Are you thinking about going back to school? First, create a financial plan, experts say


Returning to school can be a great way to advance your career, whether by earning a master's degree or participating in a certificate program to add additional skills to your repertoire.

Returning to school can be a great way to advance your career, whether by earning a master's degree or participating in a certificate program to add additional skills to your repertoire.

But it's also an important financial decision, since school isn't cheap — especially if it could keep you from your job.

For this reason, some choose to continue working and go to school part-time.

Omar Jamal did just that last August. He kept his job at Scotiabank and began studying for an MBA part-time, hoping the degree would accelerate his career at the bank and expand his opportunities in the future.

This means that the costs of the program are spread over a longer period of time and he does not have to forego his income, explained Jamal.

“It’s an investment in yourself and I believe it’s been worth it,” he said.

Others choose to quit their jobs and go to school full time, like Paige Kezima.

Kezima had wanted to get her master's degree for years, but was put off by the cost and instead chose to continue working full-time. But when she inherited some money after her father died, she realized she could finally make the philanthropy degree she wanted to pursue a priority.

She left her full-time job for the program, which was a difficult decision as it meant foregoing a salary. She took a part-time job to cover some expenses.

But like Jamal, Kezima sees the program as an investment in her future.

“It was really scary. But I don't regret this decision at all because I think in the long run this will be something that will lead to more sustainability in my life.”

Before you decide to go back to school, experts recommend taking some time to think about why you want to go back to school.

“Take a year to save some money because then you'll have time to do the proper research,” says Jessica Moorhouse, financial educator and host of the More Money Podcast.

This research may include conversations with people who have done the program, Moorhouse said.

To determine whether the program is a good fit, consider starting with part-time study or even taking a single course before fully committing, she said.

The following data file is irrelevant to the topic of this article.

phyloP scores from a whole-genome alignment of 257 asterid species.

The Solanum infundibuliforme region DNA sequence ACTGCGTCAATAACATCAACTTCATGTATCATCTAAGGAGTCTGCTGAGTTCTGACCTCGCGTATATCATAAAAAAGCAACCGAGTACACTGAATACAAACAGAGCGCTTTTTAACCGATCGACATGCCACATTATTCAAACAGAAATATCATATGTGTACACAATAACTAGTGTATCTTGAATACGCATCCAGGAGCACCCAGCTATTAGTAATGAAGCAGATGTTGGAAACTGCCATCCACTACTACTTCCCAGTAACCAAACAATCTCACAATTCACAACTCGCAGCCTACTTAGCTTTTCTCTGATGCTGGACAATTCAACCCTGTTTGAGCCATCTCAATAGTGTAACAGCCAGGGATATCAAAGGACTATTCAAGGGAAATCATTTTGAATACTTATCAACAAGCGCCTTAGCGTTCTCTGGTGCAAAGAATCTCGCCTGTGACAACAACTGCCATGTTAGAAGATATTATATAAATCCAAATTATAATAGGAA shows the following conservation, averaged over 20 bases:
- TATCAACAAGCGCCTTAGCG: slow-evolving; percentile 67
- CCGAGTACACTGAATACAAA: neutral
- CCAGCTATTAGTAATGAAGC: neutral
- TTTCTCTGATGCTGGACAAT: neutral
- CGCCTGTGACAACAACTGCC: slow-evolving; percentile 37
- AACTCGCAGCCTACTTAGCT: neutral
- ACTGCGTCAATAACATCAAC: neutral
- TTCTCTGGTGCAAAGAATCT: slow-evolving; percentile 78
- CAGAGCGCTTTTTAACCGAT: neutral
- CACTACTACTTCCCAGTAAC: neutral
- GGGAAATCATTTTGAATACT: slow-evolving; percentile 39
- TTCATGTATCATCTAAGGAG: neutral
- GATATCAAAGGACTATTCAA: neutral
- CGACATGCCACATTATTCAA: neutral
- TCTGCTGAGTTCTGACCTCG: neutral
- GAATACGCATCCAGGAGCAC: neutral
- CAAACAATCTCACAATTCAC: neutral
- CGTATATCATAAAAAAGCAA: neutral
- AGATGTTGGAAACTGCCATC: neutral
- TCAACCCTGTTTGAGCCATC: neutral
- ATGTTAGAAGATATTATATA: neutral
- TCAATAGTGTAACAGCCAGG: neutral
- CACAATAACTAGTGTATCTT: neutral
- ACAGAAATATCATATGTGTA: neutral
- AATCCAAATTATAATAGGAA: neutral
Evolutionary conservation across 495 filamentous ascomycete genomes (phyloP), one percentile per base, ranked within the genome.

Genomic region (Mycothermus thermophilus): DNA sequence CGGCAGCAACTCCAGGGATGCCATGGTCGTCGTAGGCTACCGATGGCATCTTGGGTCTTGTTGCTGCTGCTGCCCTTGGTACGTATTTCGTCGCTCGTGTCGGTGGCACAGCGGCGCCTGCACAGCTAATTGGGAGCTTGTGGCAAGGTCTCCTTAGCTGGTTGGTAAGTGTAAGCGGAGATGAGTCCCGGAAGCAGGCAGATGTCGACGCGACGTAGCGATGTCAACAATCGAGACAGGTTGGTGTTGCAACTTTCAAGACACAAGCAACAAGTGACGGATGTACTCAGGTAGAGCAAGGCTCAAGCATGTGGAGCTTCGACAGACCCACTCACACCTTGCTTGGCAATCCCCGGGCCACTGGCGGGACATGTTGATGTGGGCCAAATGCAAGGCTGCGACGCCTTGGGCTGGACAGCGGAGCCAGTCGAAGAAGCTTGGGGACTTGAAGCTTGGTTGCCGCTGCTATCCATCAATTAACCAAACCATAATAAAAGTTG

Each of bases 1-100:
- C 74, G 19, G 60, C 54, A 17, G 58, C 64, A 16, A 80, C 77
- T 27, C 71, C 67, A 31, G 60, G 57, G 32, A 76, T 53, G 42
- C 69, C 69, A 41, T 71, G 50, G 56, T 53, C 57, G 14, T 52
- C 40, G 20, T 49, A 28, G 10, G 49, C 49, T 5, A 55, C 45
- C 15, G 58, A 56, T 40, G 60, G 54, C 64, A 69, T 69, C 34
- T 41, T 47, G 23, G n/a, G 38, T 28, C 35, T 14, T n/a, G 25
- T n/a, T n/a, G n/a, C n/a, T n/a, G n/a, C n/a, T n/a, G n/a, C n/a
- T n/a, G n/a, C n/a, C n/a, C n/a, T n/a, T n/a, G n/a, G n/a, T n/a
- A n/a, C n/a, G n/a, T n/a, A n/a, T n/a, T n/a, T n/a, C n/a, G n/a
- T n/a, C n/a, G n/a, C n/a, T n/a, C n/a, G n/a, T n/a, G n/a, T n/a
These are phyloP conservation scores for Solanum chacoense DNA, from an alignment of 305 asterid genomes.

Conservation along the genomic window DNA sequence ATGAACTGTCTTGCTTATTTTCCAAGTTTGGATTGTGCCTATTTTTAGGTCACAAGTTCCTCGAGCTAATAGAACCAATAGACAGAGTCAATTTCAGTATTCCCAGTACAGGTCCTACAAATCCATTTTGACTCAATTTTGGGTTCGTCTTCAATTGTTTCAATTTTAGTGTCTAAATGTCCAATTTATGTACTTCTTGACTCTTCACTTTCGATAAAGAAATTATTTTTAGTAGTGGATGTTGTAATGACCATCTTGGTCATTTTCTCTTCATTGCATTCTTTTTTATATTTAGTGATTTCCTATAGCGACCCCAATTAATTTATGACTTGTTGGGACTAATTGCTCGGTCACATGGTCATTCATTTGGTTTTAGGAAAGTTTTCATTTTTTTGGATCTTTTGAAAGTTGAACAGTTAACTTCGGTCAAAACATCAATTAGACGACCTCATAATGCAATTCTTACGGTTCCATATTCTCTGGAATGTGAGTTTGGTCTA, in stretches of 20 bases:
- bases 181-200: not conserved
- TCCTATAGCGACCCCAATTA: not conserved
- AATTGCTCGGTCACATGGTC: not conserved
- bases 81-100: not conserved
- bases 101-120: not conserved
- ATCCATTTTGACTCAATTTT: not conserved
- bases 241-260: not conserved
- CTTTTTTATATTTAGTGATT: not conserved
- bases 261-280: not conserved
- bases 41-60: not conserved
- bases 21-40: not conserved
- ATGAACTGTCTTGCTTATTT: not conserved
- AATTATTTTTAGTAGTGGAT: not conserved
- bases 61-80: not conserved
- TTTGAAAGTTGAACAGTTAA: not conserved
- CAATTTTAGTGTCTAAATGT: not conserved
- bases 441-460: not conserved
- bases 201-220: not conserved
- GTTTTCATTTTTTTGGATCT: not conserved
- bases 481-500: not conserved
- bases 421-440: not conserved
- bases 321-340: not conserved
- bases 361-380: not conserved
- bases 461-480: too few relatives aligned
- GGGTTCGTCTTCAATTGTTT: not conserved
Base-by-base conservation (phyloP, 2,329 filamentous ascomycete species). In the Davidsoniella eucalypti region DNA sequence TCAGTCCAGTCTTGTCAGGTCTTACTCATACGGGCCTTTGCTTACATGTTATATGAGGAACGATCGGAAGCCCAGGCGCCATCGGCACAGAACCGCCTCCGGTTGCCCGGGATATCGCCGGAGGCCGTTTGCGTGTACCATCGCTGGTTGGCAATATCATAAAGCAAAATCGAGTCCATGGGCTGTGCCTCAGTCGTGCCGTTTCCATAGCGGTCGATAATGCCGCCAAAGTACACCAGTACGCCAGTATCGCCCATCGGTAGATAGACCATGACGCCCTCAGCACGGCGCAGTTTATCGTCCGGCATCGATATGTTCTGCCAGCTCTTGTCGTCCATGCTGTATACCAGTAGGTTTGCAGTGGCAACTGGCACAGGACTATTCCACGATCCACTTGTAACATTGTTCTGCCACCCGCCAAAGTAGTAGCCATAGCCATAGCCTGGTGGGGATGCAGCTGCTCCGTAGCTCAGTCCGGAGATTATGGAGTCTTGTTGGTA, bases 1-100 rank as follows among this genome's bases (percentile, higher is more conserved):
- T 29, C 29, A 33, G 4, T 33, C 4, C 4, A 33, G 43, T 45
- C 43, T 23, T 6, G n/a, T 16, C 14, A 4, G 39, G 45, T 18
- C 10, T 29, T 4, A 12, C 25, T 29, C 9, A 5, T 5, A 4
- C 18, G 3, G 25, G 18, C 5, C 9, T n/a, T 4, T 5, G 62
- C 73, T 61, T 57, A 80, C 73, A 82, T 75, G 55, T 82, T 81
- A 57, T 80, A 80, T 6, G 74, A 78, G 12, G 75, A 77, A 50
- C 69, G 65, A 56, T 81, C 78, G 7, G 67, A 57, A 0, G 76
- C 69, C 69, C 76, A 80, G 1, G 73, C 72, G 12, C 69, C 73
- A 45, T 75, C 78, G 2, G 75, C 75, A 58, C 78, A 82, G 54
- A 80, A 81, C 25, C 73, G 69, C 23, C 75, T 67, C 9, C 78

“If you can dip your toes in, take a class if possible to see if this is right for me?” she said.

Consider joining a program that you can do online, Moorhouse said, and that can save you money on things like transportation. You can also look for cheaper programs in other provinces that you can do remotely, she said.

If you work full-time, you may be able to take a leave of absence from your job instead of quitting or switch to part-time, Moorhouse said.

If the education you're pursuing is related to your career, you should talk to your employer because they may actually be able to help you, said Angela Iermieri, a financial advisor at Desjardins. Some employers will help you pay tuition fees, while others will allow you to defer part of your salary so you can receive it during your vacation.

If you choose to work part-time while attending school, it will help financially, but the downside is that your degree or certificate will take much longer, Iermieri said.

“Do you want to do this relatively quickly, or do you want to extend your studies so you don’t have to reduce your income?” she said.

Once you've decided on a program and decide whether you want to continue working, it's time to create a financial plan, Iermieri said. Consider not only the cost of lessons, books, or other supplies, but also the costs of not working or working less.

Make sure your plan also includes at least a 10 to 15 percent “buffer” for any surprises, Iermieri said.

Once you've cut your budget, try living with it to see if it's sustainable, she said.

“Actually, something can always happen,” she said.

“Estimate the cost and live with that budget for a while. This will give you a better idea than just jumping into the project.”

There are financial resources that could help cover some costs, Iermieri said, such as government grants.

There's also the Lifetime Learning Plan, she added, which allows you to withdraw up to $20,000 from your registered retirement plan over four years. Later, these RRSP withdrawals must be repaid.

Many people are unaware of this option, she said.

If going back to school ultimately helps you increase your income and gives you better performance in the long run, then it might be worth it, Iermieri said.

Kezima said she wished there were more resources to help people navigate such an important financial decision. Some of the advice she found online seemed very general, she said.

“It also requires a lot of knowledge about financial literacy,” she added.

One thing Kezima had to consider that many others don't consider was the cost of healthcare. Because she is a person with a disability, her monthly costs are high and a significant portion of them are not covered by her student plan.

“I think there's an assumption that people who have a bachelor's degree or some type of prior post-secondary education have this knowledge of budgeting and finances and preparing for graduation and all that stuff,” she said.

“But I don’t really think that’s the case. I think that's just an assumption. So I think there’s a lot more that could be offered in the area of ​​financial literacy.”

This report by The Canadian Press was first published May 16, 2024.

Rosa Saba, The Canadian Press